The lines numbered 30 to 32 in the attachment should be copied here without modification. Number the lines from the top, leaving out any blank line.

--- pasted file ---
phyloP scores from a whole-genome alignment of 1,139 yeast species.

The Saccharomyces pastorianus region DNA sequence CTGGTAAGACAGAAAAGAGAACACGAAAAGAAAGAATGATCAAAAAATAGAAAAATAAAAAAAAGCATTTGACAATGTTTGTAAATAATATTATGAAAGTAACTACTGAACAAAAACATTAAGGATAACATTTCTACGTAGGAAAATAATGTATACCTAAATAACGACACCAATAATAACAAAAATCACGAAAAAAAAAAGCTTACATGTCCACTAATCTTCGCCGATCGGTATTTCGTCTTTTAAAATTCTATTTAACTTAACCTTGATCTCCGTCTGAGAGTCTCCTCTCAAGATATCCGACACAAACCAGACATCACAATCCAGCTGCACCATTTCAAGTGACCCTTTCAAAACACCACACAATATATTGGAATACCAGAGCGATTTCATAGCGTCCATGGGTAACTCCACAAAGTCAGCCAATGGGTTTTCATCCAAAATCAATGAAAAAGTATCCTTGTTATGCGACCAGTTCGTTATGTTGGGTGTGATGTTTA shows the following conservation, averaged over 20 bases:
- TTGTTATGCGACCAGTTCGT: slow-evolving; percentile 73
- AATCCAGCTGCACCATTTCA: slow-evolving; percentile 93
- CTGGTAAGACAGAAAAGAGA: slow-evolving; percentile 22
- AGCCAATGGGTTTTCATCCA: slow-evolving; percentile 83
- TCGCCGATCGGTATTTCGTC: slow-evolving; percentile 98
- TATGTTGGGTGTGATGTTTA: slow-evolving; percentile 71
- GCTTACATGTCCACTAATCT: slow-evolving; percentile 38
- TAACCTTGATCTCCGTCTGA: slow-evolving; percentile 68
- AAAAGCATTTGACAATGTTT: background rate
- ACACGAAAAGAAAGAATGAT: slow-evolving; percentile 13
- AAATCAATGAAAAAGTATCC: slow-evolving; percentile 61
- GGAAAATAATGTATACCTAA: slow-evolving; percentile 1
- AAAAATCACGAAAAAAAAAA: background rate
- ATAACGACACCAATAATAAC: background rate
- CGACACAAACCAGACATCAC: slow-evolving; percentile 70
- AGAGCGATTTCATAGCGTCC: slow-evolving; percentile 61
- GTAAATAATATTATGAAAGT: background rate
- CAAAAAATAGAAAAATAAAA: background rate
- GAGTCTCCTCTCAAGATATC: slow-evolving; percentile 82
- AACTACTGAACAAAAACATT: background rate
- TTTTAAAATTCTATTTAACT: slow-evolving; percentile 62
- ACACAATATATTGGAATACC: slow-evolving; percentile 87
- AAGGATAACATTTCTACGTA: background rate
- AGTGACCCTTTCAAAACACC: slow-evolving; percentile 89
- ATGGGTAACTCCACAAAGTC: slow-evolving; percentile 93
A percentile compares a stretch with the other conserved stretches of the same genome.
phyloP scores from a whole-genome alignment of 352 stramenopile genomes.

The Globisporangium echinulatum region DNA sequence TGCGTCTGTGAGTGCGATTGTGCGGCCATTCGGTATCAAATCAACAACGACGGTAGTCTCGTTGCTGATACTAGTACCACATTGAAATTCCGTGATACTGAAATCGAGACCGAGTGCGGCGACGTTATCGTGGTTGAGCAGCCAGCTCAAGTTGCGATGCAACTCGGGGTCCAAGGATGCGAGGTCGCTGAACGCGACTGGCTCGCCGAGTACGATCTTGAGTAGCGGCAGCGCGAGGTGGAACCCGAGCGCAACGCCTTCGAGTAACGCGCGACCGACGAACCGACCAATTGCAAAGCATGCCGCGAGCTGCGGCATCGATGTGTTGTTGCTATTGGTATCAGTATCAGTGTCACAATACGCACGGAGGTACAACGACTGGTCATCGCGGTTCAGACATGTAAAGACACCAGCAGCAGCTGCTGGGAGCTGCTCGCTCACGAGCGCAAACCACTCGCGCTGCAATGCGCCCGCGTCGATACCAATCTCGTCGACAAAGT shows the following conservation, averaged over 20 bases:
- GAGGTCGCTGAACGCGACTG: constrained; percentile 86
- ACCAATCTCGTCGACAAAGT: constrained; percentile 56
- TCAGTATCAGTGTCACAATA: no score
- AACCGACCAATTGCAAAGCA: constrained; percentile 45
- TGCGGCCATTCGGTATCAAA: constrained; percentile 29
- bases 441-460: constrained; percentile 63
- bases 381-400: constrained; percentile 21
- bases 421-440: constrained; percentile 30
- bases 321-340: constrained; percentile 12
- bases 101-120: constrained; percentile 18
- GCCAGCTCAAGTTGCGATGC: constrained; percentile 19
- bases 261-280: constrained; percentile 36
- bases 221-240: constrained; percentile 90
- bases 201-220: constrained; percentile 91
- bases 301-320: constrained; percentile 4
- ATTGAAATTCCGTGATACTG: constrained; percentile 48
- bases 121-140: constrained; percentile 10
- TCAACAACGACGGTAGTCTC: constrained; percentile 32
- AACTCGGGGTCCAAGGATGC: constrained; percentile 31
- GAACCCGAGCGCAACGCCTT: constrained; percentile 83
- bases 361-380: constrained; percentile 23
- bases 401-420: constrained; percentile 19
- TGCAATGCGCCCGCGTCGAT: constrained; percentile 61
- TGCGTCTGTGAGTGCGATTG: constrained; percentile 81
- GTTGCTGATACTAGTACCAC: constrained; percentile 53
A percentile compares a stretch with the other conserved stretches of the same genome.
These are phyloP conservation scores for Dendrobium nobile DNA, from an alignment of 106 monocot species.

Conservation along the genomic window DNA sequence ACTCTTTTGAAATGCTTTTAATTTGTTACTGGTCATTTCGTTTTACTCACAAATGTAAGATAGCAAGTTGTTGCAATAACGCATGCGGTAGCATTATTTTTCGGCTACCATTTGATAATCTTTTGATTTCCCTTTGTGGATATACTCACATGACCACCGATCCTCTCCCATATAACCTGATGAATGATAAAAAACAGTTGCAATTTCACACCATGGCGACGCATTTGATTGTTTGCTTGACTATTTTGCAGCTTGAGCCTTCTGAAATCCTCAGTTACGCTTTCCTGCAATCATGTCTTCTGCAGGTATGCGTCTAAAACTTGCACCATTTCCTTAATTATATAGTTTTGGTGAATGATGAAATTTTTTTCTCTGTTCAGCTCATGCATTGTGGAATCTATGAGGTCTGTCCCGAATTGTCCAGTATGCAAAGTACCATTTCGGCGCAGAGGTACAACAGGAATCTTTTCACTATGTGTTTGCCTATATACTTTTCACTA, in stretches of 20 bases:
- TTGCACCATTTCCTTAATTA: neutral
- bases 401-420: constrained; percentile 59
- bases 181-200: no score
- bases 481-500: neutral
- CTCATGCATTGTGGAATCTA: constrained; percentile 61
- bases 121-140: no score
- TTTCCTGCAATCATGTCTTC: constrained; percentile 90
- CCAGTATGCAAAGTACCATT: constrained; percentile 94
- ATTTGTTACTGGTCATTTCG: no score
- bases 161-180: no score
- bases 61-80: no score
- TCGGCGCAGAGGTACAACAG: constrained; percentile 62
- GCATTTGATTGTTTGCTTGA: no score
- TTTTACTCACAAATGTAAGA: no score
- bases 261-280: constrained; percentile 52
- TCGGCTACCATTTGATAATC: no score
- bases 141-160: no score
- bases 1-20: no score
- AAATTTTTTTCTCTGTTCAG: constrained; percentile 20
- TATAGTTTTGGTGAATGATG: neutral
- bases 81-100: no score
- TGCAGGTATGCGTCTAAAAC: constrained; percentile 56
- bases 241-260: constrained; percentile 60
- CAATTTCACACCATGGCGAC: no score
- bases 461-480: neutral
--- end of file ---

The Globisporangium echinulatum region DNA sequence TGCGTCTGTGAGTGCGATTGTGCGGCCATTCGGTATCAAATCAACAACGACGGTAGTCTCGTTGCTGATACTAGTACCACATTGAAATTCCGTGATACTGAAATCGAGACCGAGTGCGGCGACGTTATCGTGGTTGAGCAGCCAGCTCAAGTTGCGATGCAACTCGGGGTCCAAGGATGCGAGGTCGCTGAACGCGACTGGCTCGCCGAGTACGATCTTGAGTAGCGGCAGCGCGAGGTGGAACCCGAGCGCAACGCCTTCGAGTAACGCGCGACCGACGAACCGACCAATTGCAAAGCATGCCGCGAGCTGCGGCATCGATGTGTTGTTGCTATTGGTATCAGTATCAGTGTCACAATACGCACGGAGGTACAACGACTGGTCATCGCGGTTCAGACATGTAAAGACACCAGCAGCAGCTGCTGGGAGCTGCTCGCTCACGAGCGCAAACCACTCGCGCTGCAATGCGCCCGCGTCGATACCAATCTCGTCGACAAAGT shows the following conservation, averaged over 20 bases:
- GAGGTCGCTGAACGCGACTG: constrained; percentile 86
- ACCAATCTCGTCGACAAAGT: constrained; percentile 56